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MUSC Health Blog

Keyword: lung-cancer

Lung cancer is the number one cause of cancer death for both men and women. If you are between the ages of 55-77 and have a 30 pack-year* history of smoking – even if you’ve quit – don’t take a chance. Safe, low-dose spiral CT (LDCT) scans have proven to reduce lung cancer deaths by twenty percent. Early detection can add years to your life and improve the quality of life for you and your loved ones.

Is Lung Cancer Screening Right for Me?

If you have all of these risk factors, you should consider being screened:

• 55–77 years old and

• * 30 pack-year history of smoking (this means 1 pack a day for 30 years, 2 packs a day for 15 years, etc.) and

• Are a current smoker, or have quit within the last 15 years

Not everyone who meets the initial criteria will be eligible for screening. Our team will help guide you as to whether screening can benefit you or not.

Does Lung Cancer Screening Make a Difference?

The National Lung Screening Trial has shown that screening current or former heavy smokers with LDCT decreases their risk of dying from lung cancer. During the research study, 53,454 current and former smokers were randomly assigned to be screened once a year for 3 years with low-dose CT or chest X-ray.

Based on the research, if a group of 1000 people were screened once a year for 3 years, 3 fewer people in 1000 would die of lung cancer after 6 years. This means that, instead of 21 people, 18 people per 1000 would die of lung cancer.

Scheduling an Appointment

Your doctor may refer you for lung cancer screening, or you may refer yourself by calling 843-792-1178.

The MUSC Health Lung Cancer Screening Coordinator will walk you through the evaluation process, which includes smoking cessation counseling if you are still smoking. We may also be able to direct you to clinical trials that are appropriate for your concerns or your condition.

Screening Cost

Talk with the Lung Cancer Screening Coordinator about potential costs for lung cancer screening. Medicare and most private insurance plans offer coverage for those who qualify.


You can choose from three different MUSC Health locations for your LDCT scan and clinical consultation:

Downtown Charleston
Rutledge Tower
135 Rutledge Avenue, Suite 128, Charleston, SC 29425

Mount Pleasant
East Cooper Medical Pavilion
1600 Midtown Avenue, Mount Pleasant, SC 29464

North Charleston
North Charleston Medical Pavilion
8992 University Boulevard, North Charleston, SC 29406

Smoking Cessation

Regardless of your decision about screening, avoiding cigarettes is the most important thing you can do to lower your chance of dying from a variety of diseases, not just lung cancer. Quitting smoking helps with emphysema and heart and vascular diseases as well.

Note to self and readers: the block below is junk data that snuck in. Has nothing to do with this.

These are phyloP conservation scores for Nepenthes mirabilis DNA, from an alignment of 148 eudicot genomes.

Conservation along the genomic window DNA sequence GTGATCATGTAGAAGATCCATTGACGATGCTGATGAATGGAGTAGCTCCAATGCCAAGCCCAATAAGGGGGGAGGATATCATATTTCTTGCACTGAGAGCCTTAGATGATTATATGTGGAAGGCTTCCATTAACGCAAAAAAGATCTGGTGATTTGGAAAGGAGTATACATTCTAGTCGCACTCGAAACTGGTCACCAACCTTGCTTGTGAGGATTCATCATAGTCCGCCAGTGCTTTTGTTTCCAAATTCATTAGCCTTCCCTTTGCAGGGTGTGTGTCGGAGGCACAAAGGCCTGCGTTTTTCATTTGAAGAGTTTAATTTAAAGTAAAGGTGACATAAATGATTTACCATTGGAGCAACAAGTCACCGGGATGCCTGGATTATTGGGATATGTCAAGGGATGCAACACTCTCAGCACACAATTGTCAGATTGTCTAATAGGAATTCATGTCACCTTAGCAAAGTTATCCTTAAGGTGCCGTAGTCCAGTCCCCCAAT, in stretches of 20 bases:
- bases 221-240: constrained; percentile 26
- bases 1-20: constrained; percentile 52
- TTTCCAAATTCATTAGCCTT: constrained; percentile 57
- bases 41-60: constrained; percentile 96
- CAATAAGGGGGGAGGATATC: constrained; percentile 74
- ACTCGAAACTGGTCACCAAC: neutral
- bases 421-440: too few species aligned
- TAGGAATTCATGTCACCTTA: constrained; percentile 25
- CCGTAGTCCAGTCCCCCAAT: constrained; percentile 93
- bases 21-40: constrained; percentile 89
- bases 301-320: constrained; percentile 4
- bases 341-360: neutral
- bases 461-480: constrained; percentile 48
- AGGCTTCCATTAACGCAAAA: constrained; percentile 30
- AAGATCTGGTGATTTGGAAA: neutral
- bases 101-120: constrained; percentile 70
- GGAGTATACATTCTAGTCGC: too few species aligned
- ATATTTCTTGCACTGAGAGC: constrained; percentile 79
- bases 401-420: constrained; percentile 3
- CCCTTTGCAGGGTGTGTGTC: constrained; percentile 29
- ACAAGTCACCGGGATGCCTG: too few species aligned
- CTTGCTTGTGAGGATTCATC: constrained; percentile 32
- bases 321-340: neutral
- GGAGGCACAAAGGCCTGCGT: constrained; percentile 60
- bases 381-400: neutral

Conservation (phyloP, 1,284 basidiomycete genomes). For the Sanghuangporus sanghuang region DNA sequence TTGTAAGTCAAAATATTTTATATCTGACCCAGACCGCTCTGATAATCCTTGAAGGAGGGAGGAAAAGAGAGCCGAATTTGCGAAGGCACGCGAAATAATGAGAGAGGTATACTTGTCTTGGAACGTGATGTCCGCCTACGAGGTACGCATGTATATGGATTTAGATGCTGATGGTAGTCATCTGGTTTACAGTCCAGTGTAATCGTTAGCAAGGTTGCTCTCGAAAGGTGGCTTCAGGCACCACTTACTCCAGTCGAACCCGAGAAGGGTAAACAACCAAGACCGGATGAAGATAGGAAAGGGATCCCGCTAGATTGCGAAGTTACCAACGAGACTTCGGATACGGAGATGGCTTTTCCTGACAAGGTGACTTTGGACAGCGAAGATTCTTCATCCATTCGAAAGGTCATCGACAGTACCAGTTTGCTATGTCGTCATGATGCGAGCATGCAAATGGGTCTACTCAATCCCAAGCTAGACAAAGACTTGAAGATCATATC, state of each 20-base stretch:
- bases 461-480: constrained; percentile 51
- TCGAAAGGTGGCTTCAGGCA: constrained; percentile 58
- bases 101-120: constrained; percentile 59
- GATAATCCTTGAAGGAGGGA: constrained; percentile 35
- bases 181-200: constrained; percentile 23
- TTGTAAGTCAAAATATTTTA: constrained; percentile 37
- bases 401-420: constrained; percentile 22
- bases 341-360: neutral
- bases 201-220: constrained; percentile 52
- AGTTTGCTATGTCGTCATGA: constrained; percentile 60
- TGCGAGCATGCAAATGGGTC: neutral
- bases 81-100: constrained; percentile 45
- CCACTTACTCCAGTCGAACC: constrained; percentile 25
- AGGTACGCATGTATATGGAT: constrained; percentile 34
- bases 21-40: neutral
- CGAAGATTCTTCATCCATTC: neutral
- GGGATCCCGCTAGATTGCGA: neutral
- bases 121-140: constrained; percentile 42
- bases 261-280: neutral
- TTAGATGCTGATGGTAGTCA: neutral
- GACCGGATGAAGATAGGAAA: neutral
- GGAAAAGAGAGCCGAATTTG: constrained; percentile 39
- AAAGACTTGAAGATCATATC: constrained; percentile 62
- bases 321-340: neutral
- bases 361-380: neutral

If you are still smoking and need help quitting, talk with your MUSC Health care team, call our MUSC Tobacco Treatment Program at 843-792-9101, or call 1-800-QUIT-NOW (1-800-784-8669).

smokingcessationWe all know that smoking is bad for us, but making the decision to quit - and sticking with a plan - is a very personal journey and one that often comes with pitfalls and setbacks. The good news is that there are more resources available than ever before - support groups, chat lines and social media outlets are great ways to start the process. Why not make this November 20th the first step in making a change and getting healthy?  

Here are some resources to help you along the way:  

MUSC Tobacco Treatment Program
MUSC is a national leader in tobacco research and smoking cessation programs. Our team is working to provide better education and cessation resources for all of South Carolina.

American Cancer Society - Quit for Life Program
This Facebook page acts as on online support group for those on the road to being smoke-free.   

Helping a Smoker Quit: Do's and Don'ts
If you have a friend or family member who's trying to quit smoking, try and understand how hard it is. These tips can help you draw the line between being helpful and being pushy.   

South Carolina Tobacco-Free Collaborative
Formed in 2001, the TFC is a group of leading health organizations, community coalitions, and businesses in South Carolina who are committed to reducing the toll of tobacco use in our state. Their goal is to reduce that toll.   

Sign up to receive encouraging text message reminders and tips

Quit Smoking Apps
There are several apps to choose from, many offering daily reminders and motivators, cost savings calculators and a running count of your smoke-free days.  Exactly how you start your journey to being smoke-free isn't as important as making the decision to start the process.

Remember - talk to your doctor, make a plan and reach out to others for support.


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